STATE COLLEGE, Pa. — Anguished by an unthinkable scandal that shook a university and tarnished the proud football program, many in the Penn State community rallied around a common cause.
They mourned coach Joe Paterno's dismissal and questioned the motives and tactics of school leaders who pushed out the Hall of Famer in November in the wake of child sex abuse charges against a retired assistant coach.
Washington Post columnist Sally Jenkins was the last reporter to talk with Joe Paterno. Their conversation took place in Paterno's home a week before his death. Earlier today Jenkins answered questions about that interview and a column she wrote yesterday in response to his death.
Her column has a telling sentence about Paterno's legacy: "It will show that he was not a statue made of bronze, and that he was defined as much by what he failed to do and say, as by what he did. Which merely made him, in the end, human."
Pete Thamel of the New York Times believes Paterno's last days resembled the literature he loved.
The New York Times also looked at the reflections of various columnists from across the Pennsylvania region and found Paterno's legacy isn't easy to sum up.
Even in 1973, Sports Illustrated writer William Johnson wondered whether Paterno was a folk hero or not.
Alumni, fans and students already racked by emotions were jolted by a much greater loss when Paterno died Sunday of lung cancer at age 85 — and the grieving process again could be complicated following two tense months that often had the Paterno family and the school at odds.
"I feel like from the inside looking out that most people forget that he donated his whole life to the program. ... And everything that he donated to that school, people tend to look over that," defensive end Jack Crawford, who just completed his senior season with the Nittany Lions, said Sunday from Senior Bowl practice in Mobile, Ala.
"It was tough to swallow. It was harder to swallow when he first got fired. It was a sad moment for the whole Penn State family."
That family was seemingly torn Nov. 5 after retired defensive coordinator Jerry Sandusky was charged with the first of dozens of counts of abuse allegations. Sandusky has maintained his innocence and is awaiting trial. Paterno testified before a state grand jury investigating Sandusky, and authorities said he wasn't a target of the probe.
It ended up being his undoing anyway.
Paterno fulfilled his legal obligation by reporting a 2002 allegation relayed by a graduate assistant to his university superior. But the state's top cop chastised Paterno, among other school leaders, for failing to fulfill a moral duty to do more and take the allegation to police.
Paterno himself said he "wished he could have done more" when he announced his retirement plans the morning of Nov. 9 before getting ousted by the university Board of Trustees that evening.
"I am saddened to hear the news of Joe Paterno's passing. Joe was a genuinely good person," longtime Nebraska coach and current athletic director Tom Osborne said. "Anybody who knew Joe feels badly about the circumstances. I suspect the emotional turmoil of the last few weeks might have played into it."
That turmoil stretched to Paterno's final days.
Diagnosed with lung cancer days after getting fired, Paterno entered the hospital Jan. 13 for what his family then said was a minor complication from treatments that included radiation and chemotherapy. Mount Nittany Medical Center was barely a half-mile from Beaver Stadium, the Nittany Lions' home field that Paterno helped make into one of college football's shrines during his 46 seasons as Penn State head coach.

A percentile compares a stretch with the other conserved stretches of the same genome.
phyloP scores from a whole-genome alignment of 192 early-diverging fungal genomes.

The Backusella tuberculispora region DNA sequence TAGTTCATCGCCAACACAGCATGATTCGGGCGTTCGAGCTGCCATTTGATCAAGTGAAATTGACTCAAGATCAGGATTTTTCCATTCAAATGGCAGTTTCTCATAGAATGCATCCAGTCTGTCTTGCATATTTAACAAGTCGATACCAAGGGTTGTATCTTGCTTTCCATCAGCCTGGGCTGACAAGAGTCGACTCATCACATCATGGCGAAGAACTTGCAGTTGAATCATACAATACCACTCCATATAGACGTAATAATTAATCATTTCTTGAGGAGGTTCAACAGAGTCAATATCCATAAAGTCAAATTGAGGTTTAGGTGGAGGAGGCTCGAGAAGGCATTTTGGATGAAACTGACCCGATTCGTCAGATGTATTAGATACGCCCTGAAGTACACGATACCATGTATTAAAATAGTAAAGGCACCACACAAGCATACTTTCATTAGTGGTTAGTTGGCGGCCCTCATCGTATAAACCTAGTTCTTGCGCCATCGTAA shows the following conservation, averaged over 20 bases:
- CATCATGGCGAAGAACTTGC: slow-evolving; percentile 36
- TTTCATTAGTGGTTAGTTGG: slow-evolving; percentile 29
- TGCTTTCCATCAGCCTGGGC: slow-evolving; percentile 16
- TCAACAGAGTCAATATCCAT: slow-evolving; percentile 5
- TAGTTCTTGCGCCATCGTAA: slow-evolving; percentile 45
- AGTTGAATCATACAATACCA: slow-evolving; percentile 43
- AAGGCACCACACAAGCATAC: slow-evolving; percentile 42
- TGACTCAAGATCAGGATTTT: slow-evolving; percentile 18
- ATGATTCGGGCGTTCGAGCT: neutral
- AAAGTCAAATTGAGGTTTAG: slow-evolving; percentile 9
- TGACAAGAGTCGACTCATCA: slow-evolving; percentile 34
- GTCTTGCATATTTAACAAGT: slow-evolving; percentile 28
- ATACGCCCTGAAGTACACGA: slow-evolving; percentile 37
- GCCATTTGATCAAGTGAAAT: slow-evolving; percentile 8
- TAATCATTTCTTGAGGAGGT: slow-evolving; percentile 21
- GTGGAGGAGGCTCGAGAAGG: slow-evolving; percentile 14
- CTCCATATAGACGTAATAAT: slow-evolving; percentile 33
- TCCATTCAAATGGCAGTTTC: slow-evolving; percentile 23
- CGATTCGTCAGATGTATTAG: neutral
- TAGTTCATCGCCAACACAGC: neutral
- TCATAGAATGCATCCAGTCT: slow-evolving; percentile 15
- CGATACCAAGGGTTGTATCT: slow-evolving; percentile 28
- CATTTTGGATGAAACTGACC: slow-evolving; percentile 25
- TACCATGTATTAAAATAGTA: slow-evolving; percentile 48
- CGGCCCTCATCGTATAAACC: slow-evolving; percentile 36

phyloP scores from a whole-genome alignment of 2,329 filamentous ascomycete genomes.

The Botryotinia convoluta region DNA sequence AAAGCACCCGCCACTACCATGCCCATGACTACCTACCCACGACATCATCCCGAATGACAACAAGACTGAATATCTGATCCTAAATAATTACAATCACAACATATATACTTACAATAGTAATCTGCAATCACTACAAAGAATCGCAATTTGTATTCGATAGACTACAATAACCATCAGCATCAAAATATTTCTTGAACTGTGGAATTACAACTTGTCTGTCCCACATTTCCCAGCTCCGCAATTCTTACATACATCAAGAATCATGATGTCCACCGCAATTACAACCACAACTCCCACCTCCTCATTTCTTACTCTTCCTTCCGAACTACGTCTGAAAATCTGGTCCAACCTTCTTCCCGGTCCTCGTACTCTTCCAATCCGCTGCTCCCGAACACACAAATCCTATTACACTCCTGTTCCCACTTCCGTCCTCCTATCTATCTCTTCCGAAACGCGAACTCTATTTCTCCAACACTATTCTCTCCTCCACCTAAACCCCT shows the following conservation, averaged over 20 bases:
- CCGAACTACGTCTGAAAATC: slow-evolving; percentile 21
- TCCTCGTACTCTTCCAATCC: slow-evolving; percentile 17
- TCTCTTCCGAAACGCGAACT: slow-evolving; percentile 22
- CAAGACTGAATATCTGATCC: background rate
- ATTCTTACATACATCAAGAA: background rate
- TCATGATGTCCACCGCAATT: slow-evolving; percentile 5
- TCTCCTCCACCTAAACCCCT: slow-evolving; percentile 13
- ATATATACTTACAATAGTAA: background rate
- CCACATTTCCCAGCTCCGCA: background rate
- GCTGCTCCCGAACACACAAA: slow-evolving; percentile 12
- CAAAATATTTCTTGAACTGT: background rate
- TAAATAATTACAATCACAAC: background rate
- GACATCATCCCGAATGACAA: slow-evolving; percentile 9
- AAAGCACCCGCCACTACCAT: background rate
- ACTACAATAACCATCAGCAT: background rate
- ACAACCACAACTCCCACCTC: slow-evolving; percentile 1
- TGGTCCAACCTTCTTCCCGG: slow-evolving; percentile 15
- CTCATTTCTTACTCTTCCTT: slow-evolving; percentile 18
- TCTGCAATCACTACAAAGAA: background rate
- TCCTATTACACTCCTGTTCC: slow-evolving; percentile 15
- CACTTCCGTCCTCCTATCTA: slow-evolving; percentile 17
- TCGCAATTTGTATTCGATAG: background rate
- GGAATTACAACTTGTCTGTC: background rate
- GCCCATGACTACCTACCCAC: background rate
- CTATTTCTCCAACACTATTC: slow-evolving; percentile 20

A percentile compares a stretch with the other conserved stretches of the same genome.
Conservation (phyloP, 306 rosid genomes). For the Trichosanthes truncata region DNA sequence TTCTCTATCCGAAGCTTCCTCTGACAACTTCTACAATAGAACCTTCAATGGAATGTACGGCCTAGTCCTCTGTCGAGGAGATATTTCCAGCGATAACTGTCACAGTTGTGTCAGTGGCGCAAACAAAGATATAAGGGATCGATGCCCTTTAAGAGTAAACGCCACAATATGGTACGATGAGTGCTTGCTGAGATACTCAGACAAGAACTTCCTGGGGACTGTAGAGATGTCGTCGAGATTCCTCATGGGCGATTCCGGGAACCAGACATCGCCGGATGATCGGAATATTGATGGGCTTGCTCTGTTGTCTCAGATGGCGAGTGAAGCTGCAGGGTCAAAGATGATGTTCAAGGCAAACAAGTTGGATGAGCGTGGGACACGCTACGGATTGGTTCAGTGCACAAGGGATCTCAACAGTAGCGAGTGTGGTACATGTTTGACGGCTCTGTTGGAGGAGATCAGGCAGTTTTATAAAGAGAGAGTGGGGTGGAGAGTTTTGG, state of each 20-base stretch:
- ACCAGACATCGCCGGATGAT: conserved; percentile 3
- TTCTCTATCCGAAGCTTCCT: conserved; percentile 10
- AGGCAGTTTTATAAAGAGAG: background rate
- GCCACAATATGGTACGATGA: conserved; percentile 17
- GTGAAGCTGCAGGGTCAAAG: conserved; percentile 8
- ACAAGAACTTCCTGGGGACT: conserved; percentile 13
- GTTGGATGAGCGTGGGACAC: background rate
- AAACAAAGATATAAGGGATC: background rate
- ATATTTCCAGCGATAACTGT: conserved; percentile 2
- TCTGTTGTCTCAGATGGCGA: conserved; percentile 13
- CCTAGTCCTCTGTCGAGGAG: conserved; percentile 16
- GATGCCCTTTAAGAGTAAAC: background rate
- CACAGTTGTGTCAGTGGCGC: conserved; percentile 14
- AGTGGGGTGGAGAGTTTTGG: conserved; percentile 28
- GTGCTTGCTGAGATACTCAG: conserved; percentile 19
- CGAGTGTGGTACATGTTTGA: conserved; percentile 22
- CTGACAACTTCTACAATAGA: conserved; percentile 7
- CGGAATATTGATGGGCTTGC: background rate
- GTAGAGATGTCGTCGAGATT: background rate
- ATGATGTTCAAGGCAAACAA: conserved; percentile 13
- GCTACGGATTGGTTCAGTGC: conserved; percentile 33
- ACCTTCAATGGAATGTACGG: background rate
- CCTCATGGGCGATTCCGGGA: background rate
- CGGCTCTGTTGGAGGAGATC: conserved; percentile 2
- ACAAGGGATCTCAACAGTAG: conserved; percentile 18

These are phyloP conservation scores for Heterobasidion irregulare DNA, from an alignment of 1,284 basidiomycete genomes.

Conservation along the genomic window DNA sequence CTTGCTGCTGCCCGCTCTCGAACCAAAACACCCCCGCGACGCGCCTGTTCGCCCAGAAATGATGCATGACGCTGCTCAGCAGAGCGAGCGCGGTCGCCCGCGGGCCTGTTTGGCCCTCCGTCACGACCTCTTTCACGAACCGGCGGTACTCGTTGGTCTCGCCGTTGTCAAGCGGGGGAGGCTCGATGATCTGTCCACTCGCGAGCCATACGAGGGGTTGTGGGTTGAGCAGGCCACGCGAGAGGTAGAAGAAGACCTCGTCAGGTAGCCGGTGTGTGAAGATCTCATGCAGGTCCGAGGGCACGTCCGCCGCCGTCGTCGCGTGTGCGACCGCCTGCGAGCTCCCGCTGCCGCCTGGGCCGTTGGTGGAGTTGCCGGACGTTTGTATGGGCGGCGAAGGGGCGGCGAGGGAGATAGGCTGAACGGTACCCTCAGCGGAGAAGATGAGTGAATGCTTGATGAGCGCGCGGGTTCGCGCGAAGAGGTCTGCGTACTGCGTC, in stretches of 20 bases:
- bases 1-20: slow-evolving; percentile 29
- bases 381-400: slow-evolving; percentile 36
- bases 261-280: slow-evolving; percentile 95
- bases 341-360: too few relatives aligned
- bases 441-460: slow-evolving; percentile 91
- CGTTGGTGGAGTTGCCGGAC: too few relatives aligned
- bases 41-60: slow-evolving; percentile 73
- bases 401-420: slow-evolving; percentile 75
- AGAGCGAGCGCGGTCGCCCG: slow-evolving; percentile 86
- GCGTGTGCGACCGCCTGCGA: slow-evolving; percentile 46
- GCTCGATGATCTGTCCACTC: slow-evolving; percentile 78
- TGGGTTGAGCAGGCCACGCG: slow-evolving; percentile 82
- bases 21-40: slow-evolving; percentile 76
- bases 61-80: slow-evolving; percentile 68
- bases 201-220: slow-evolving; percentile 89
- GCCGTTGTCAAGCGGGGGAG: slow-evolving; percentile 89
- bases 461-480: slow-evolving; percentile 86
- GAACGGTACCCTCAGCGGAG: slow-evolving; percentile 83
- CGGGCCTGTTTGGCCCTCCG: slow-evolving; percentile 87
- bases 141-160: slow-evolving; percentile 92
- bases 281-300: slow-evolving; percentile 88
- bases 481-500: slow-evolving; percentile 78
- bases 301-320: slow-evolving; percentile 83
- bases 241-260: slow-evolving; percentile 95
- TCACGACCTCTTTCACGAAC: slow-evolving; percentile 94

While in the hospital, trustees just a couple miles away at a campus hotel on Thursday told of why they fired Paterno and cited in part a failure to fulfill his moral responsibility in connection with the 2002 allegation. His lawyer, Wick Sollers, called the allegations self-serving and reiterated that Paterno fully reported what he knew to the people responsible for campus investigations.
"I think his legacy should be everything wonderful he did here for Penn State and for the community. That's what I hope," Karen Long, 70, of State College, said at the women's basketball game Sunday afternoon between Iowa and Penn State. "I don't think he was treated fairly, though. Just the way they handled firing him was awful."
Against that backdrop, school leaders, the Paterno family and the university community fractured by the scandal appear to be slowly mending relationships.
On Monday, Pennsylvania Gov. Tom Corbett ordered the state's flags lowered to half-staff through Paterno's burial.
In recent weeks, university leaders have indicated they intend to honor Paterno's contributions on and off the field — a sharp contrast to tones sounded in the frantic first week of the scandal. Back then, for instance, school President Rodney Erickson said Paterno was welcome to football games just like any other member of the public.
Paterno won two national championships and a Division I record 409 victories to turn Penn State into a name-brand program. Off the field, Paterno and his wife, Sue, donated millions back to the university, including the library.
"His and Sue's contributions are as much about ensuring student success as the many endowments and the library bearing the Paterno name," said Barbara Dewey, Penn State's dean of University Libraries.
Memorial service and funeral plans weren't ready yet Sunday night, though it appeared the family and the school were coordinating efforts.
Perhaps one last chance to say goodbye for a Penn State community that often took its cues on fall weekends from JoePa.
"No matter what people say, you can't take away what he did for Penn State and college football," former cornerback D'Anton Lynn said. "I don't think there will ever be a college coach that will ever have that impact again."